Subsequently, they refined the items “in a cognitive interviewing study among patients with diverse educational, racial, and geographic backgrounds,”7 and tested a software platform built to administer PRO-CTCAE items to participants in clinical trials via the Internet or telephone interactive voice response.5

On average, “it takes a patient 11 seconds to complete a question via the web, and 16 seconds via the automated telephone system,” Dr. Basch told Cancer Therapy Advisor, adding, that “the data go into a secure database” currently housed at NCI.

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The validation study, published online in JAMA Oncology, included 975 adults with a diverse range of cancer types undergoing outpatient chemotherapy and/or radiation therapy.

Median age was 59 years (range, 19 to 91 years), 57.3% were women, 17.1% had impaired performance status, and 32.4% had at least a high school education.5

“Overall, 119 of 124 items met at least one construct validity criterion,” the study authors reported. The five items that did not meet the criteria reflect four symptomatic AEs: nosebleeds, pain, swelling, and/or redness at site of drug injection or intravenous therapy, pain during vaginal sex, and rash—all are “being evaluated in other clinical trial contexts.”

In the validation study, PRO-CTCAE results were not shared; however, “there are other studies looking at the benefits of showing PRO information to patients and to clinicians, finding benefits in symptom management.”

The PRO-CTCAE is now being used in numerous clinical trials. “It has worked extremely well,” he said. “Most patients are willing and able to complete it throughout treatment, and the information is very useful for distinguishing side effects between different treatments.” Another potential use is in routine care, to help monitor side effects.

In addition, PRO-CTCAE is “inexpensive, with high acceptance rates among patients and staff. There is also a rigorously developed Spanish language version of the PRO-CTCAE that has been tested.” Currently, PRO-CTCAE is being translated into multiple languages. “It is vital for this tool to be useful in international trials that versions be available in a variety of languages,” he said.

The cancer clinical research community—particularly the NCI cooperative groups and the pharmaceutical industry—has expressed interest in PRO-CTCAE, and “many researchers have reached out to us and to the NCI to use this tool,” Dr. Basch said.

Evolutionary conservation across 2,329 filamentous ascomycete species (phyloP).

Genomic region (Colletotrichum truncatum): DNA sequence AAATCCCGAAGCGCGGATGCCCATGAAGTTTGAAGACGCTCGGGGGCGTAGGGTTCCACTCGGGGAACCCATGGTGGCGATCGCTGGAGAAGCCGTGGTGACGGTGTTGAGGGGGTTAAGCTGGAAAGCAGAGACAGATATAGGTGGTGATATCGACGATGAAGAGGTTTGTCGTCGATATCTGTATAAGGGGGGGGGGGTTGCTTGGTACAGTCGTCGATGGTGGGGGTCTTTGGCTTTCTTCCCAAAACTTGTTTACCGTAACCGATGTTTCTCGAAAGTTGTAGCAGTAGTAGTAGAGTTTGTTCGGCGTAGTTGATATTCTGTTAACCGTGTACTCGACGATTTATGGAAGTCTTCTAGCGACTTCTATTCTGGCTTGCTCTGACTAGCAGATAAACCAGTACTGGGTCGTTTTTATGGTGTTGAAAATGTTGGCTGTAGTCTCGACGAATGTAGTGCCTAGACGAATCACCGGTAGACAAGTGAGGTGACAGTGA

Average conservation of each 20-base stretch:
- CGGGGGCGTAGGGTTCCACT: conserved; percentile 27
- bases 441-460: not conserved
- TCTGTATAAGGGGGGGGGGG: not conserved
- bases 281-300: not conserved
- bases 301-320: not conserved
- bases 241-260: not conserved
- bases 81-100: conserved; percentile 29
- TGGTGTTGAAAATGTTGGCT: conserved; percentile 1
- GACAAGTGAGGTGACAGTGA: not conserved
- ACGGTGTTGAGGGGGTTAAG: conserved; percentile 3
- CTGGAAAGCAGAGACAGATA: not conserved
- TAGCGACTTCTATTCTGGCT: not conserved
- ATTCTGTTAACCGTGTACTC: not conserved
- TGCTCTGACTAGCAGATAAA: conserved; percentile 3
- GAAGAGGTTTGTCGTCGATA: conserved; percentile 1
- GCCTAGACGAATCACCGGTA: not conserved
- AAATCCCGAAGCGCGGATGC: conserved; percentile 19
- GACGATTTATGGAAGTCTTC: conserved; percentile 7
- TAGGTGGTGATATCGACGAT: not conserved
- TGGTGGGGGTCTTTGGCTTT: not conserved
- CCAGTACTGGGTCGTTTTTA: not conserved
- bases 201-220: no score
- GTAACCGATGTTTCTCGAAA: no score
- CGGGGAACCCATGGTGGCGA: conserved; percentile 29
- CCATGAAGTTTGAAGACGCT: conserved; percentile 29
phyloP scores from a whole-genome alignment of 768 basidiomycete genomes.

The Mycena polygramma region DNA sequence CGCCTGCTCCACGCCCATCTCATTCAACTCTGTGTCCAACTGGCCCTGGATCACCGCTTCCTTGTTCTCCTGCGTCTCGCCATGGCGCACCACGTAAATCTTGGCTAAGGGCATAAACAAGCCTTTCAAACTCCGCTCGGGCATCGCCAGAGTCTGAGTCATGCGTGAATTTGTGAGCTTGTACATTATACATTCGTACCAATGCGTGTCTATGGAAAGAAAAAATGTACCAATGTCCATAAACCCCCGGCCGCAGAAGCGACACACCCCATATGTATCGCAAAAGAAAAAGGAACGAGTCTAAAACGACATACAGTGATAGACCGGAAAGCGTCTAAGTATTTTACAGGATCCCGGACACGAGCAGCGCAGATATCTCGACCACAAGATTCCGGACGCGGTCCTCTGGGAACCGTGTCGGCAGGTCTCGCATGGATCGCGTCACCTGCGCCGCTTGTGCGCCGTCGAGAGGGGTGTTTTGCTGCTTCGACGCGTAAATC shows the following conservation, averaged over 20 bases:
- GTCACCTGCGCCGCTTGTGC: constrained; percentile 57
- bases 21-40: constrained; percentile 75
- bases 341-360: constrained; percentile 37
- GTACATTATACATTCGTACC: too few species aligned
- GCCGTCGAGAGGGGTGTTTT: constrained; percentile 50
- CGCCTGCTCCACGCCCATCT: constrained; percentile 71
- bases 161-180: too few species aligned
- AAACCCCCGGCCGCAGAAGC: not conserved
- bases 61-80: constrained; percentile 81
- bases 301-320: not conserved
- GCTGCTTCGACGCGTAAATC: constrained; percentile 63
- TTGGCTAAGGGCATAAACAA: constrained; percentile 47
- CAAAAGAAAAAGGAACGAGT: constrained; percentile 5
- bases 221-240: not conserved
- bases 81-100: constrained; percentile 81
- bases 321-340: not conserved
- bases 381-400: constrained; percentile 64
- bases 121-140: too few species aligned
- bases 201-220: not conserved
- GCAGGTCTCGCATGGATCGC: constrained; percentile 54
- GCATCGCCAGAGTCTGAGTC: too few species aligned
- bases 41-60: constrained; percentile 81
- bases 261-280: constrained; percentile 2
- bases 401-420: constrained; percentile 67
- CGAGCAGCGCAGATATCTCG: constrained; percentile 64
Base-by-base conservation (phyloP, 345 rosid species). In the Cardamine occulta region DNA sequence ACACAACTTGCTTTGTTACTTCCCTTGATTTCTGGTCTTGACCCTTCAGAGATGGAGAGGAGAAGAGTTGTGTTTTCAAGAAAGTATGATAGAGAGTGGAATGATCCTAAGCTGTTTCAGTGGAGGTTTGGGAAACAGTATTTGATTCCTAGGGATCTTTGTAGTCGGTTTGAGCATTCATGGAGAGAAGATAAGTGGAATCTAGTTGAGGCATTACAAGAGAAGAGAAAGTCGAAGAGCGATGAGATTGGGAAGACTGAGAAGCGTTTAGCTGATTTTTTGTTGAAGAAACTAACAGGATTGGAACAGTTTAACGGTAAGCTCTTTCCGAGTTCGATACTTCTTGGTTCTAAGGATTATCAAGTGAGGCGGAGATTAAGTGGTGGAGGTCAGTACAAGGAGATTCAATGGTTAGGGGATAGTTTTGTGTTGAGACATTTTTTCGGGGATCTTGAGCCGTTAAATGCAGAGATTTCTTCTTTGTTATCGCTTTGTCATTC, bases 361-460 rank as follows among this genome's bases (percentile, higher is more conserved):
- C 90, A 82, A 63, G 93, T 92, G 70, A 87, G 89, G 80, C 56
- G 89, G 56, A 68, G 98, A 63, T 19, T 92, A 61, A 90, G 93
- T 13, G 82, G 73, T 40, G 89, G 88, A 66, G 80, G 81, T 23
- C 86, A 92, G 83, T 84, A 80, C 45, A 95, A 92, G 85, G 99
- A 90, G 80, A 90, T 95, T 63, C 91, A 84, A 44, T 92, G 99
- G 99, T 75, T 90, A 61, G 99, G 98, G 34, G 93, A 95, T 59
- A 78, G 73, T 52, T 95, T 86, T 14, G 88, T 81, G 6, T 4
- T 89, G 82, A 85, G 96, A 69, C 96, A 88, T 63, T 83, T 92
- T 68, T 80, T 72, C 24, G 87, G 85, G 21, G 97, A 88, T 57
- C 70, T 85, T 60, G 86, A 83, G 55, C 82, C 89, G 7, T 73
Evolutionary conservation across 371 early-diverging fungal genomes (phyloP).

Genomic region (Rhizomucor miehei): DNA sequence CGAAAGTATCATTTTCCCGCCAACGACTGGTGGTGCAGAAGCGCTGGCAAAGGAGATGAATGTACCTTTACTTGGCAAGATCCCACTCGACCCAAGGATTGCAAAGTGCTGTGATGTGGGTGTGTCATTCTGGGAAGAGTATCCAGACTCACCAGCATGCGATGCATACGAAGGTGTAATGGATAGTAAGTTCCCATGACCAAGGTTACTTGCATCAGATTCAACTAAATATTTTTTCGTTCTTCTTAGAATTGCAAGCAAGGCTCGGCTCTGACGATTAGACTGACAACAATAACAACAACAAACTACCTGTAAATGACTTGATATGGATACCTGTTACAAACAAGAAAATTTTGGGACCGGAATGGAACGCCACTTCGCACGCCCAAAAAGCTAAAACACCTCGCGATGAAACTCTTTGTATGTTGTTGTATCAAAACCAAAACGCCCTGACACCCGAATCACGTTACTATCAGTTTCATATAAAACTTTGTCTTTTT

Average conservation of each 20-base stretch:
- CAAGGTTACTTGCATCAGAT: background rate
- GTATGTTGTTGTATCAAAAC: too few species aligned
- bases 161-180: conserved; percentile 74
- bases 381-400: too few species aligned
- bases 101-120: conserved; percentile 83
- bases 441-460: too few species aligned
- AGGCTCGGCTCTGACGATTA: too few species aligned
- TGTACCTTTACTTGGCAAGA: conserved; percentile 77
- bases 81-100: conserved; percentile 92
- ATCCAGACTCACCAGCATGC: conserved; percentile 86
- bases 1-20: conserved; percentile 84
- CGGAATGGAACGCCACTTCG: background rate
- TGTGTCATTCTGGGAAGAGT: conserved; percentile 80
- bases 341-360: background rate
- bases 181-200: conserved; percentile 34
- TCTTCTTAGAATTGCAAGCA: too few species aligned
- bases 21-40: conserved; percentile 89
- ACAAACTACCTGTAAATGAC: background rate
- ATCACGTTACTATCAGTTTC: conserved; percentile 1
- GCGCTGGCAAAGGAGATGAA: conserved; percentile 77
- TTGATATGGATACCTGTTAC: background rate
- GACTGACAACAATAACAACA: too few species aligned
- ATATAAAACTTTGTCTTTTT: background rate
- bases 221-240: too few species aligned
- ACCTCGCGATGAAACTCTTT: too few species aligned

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The PRO-CTCAE consortium includes seven cancer centers (Memorial Sloan Kettering Cancer Center [coordinating center], Dana-Farber Cancer Institute, Duke Cancer Center, The University of Texas MD Anderson Cancer Center, Mayo Clinic, University of Pennsylvania, Emory University), and five community oncology practice sites in the NCI Community Cancer Centers Program (NCCCP) network (in California, Connecticut, Delaware, Louisiana, and South Carolina), where clinical studies for instrument development were conducted.


  1. Movsas B. PROceeding with the patient-reported outcomes (PROs) version of the common terminology criteria for adverse events. JAMA Oncol. 2015. [epub ahead of print]. doi:10.1001/jamaoncol.2015.2689.
  2. Dueck AC, Mendoza TR, Mitchell SA, et al. Validity and reliability of the US National Cancer Institute’s patient-reported outcomes version of the common terminology criteria for adverse events (PRO-CTCAE). JAMA Oncol. 2015. [epub ahead of print]. doi:10.1001/jamaoncol.2015.2639.
  3. Basch E. The missing patient voice in drug-safety reporting. N Engl J Med. 2010;362(10):865-869.
  4. Basch E, Geoghegan C, Coons SJ, et al. Patient-reported outcomes in cancer drug development and US regulatory review perspectives from industry, the Food and Drug Administration and the patient. JAMA Oncol. 2015;1(3):375-379.
  5. Basch E, Reeve BB, Mitchell SA, et al. Development of the National Cancer Institute’s patient-reported outcomes version of the common terminology criteria for adverse events (PRO-CTCAE). J Natl Cancer Inst. 2014;106(9):dju244.
  6. National Cancer Institute. Cancer Treatment Evaluation Program. Common Toxicity Criteria Manual. Common Toxicity Criteria, version 2.0. June 1, 1999. Available at: Accessed August 18, 2015.
  7. Hay JL, Atkinson TM, Reeve BB, et al. Cognitive interviewing of the U.S. National Cancer Institute’s patient-reported outcomes version of the Common Terminology Criteria for Adverse Events (PRO-CTCAE). Qual Life Res. 2014;23(1):257-269.